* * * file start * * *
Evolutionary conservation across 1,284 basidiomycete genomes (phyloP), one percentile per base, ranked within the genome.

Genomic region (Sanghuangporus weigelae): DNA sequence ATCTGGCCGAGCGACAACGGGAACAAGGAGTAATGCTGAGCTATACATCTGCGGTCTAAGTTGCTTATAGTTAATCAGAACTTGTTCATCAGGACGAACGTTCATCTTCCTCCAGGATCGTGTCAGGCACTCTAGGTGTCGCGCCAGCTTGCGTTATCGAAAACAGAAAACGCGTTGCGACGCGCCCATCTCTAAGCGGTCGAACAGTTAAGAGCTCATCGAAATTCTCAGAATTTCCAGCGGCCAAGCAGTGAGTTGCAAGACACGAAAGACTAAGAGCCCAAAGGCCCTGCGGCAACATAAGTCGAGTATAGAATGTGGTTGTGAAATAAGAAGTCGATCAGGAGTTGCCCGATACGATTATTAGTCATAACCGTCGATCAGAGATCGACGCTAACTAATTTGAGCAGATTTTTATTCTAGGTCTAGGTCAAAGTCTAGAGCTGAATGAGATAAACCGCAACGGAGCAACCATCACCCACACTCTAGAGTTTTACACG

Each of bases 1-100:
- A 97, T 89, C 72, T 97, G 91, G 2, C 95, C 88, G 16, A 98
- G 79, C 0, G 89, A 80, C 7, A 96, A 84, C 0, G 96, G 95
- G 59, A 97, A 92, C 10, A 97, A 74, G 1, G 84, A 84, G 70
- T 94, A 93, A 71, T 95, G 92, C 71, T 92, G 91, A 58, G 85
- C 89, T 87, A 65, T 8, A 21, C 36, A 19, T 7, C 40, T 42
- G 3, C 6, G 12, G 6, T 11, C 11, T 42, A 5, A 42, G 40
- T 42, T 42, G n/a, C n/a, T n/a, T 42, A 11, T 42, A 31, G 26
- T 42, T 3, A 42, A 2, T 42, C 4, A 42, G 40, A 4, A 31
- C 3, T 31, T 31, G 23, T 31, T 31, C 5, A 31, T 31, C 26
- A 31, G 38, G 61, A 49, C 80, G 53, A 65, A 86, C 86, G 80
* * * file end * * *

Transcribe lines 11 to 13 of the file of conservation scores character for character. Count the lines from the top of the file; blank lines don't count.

- T 42, T 3, A 42, A 2, T 42, C 4, A 42, G 40, A 4, A 31
- C 3, T 31, T 31, G 23, T 31, T 31, C 5, A 31, T 31, C 26
- A 31, G 38, G 61, A 49, C 80, G 53, A 65, A 86, C 86, G 80